We didn’t get any blockbuster trades at this year’s NBA trading deadline. We saw Rudy Gay moved a few weeks before and J.J. Redick did get moved just before the deadline.
But a lot of what happened at the deadline was smaller deals that slid under the radar. Here is a quick wrap-up of those deals. If any of these impact your fantasy team, you’re doing it wrong.
• Probably the most recognizable name of the guys moved quietly at the deadline is Charlotte’s Hakim Warrick, who was traded straight up to Orlando, for Josh McRoberts. The Magic are expected to waive Warrick, he’s not really in their “build with youth” plan. That will make Warrick a free agent. Charlotte gets a bit younger but I’m not sure McRoberts gets a lot of burn there.
• Right at the deadline the Hawks traded Anthony Morrow to the Mavericks for Dahntay Jones. This was a swap of guys in the last years of their deals. Dallas gets a good shooter but a two guard and they already have O.J. Mayo and Vince Carter so it’s hard to see Morrow getting much time on the court, but Morrow is deadly at the corner three and Dallas loves those.
• Golden State was just a little over $1 million above the luxury tax line, and in the world of the new NBA repeater tax you should get under that line. So they did. The Warriors sent Jeremy Tyler to Atlanta and Charles Jenkins to Philadelphia, each for a second round pick.
• It wasn’t part of the original trade announcement, but you should know that Jason Collins is going from Boston to Washington as part of the Jordan Crawford deal. He will play behind Nene. Probably way behind Nene.
• Miami traded Dexter Pittman, who has spent most of the season in the D-League, to the Memphis Grizzlies, and has part of the deal the two teams will swap second round picks in 2013.
Eric Bledsoe reportedly requested a trade from the Suns before the season then tweeted yesterday:
After sending home Bledsoe today, Suns general manager Ryan McDonough explained his rationale:
The hair salon! What a wonderful excuse.
Is it true? I’m not going to call Bledsoe a liar. It might be.
It’s also probably true that Bledsoe isn’t long for Phoenix.
In a shocking twist, the Suns firing Earl Watson did not end the dysfunction in Phoenix.
Chris Haynes of ESPN:
John Gambadoro of Arizona Sports 98.7:
Adrian Wojnarowski of ESPN:
That is a first-rate tweet by Bledsoe. It’s great that he’s having fun with the wild situation, because the rest of us sure are amused peering in.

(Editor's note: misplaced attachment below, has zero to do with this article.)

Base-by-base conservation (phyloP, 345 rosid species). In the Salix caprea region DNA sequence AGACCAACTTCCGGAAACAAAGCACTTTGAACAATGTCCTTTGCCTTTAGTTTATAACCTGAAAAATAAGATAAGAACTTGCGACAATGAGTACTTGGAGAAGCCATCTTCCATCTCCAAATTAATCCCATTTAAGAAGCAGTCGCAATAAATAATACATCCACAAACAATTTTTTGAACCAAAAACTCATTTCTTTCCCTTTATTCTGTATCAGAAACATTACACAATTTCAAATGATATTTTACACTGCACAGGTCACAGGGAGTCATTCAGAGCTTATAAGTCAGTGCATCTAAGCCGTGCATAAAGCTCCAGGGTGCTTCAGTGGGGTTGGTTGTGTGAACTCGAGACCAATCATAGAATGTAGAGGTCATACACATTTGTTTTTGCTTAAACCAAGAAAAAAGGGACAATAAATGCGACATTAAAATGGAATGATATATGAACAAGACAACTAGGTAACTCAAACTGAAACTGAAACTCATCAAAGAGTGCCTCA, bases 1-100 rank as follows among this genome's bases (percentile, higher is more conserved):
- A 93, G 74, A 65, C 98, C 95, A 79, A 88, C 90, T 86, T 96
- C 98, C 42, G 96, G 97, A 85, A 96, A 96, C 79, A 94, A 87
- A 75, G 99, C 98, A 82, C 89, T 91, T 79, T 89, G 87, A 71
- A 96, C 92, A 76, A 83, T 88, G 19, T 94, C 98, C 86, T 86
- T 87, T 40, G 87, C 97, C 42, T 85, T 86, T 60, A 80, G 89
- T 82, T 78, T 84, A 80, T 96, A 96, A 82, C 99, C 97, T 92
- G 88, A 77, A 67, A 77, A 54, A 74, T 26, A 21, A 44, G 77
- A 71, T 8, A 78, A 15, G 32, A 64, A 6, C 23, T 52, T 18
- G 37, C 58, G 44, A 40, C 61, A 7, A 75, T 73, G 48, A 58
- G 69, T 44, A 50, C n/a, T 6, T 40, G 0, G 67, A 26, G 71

This was always going to be a long season in Phoenix, but things got out of hand in a hurry. The 0-3 Suns have been outscored by 92 – the worst three-game start in NBA history by 16 points. Now, comes the fallout.
At 27, Bledsoe was getting to be a little too old for a rebuild centered on Devin Booker, Josh Jackson, Marquese Chriss, Dragan Bender and T.J. Warren. The Suns could have dealt Bledsoe in the offseason. Now, they’re negotiating from a position of weakness.
Bledsoe is a good starting point guard when healthy. He’s earning a reasonable $14.5 million this season and due $15 million in the final year of his contract next season. There should be suitors, and Phoenix can gain long-term assets while stepping up its tank.
But this sure seems like a crisis-control move more than anything else.
Knicks president Steve Mills started his second tenure talking about rebuilding and listed Willy Hernangomez as a core piece.
But Hernangomez, coming off an All-Rookie first-team season, barely played in New York’s season-opening loss to the Thunder– drawing scrutiny.
Then, he didn’t play at all in a loss to the Pistons – eliciting a strong reaction from Hernangomez himself.
Hernangomez, via Fred Kerber of the New York Post:
“The same. I’m still mad,” Hernangomez said. “I cannot help the team win if I’m sitting on the bench. Two games in a row. It’s tough. I have to wait my moment. I cannot say nothing more.”
The Knicks are moving in different directions. Management is talking about building for the future. Coach Jeff Hornacek, who was hired by previous president Phil Jackson, is trying to win now.
There’s a fine line between developing Hernangomez through playing time and making him earn his minutes. Enes Kanter and Kyle O'Quinn might be better right now.
But being marginally better this season won’t get the Knicks anywhere meaningful except lower in the lottery. On the other hand, even on rebuilding teams, winning is most important to a coach’s job security. Earl Watson implemented the Suns’ tanking scheme, and look where that got him.
Hornacek is backed into a corner, and now one of the team’s most important young players is publicly expressing his displeasure. It’s the latest troubling sign in a locker room already suspicious of Hornacek.
Suns guard Eric Bledsoe tweeted yesterday:
In light of Phoenix’s 0-3 start and Earl Watson getting fired yesterday, that sure looks like a trade request. Still, there’s risk in making assumptions about vague tweets.
John Gambadoro of Arizona Sports 98.7:
Why wouldn’t Bledsoe want out? The 27-year-old is in his prime and stuck on a young team that would rather tank than play him.
It’ll be interesting to see how Bledsoe explains the tweet. He previously paid lip service to his situation in Phoenix, but it appears he’s ready to open up. On the other hand, public trade requests typically draw fines from the NBA.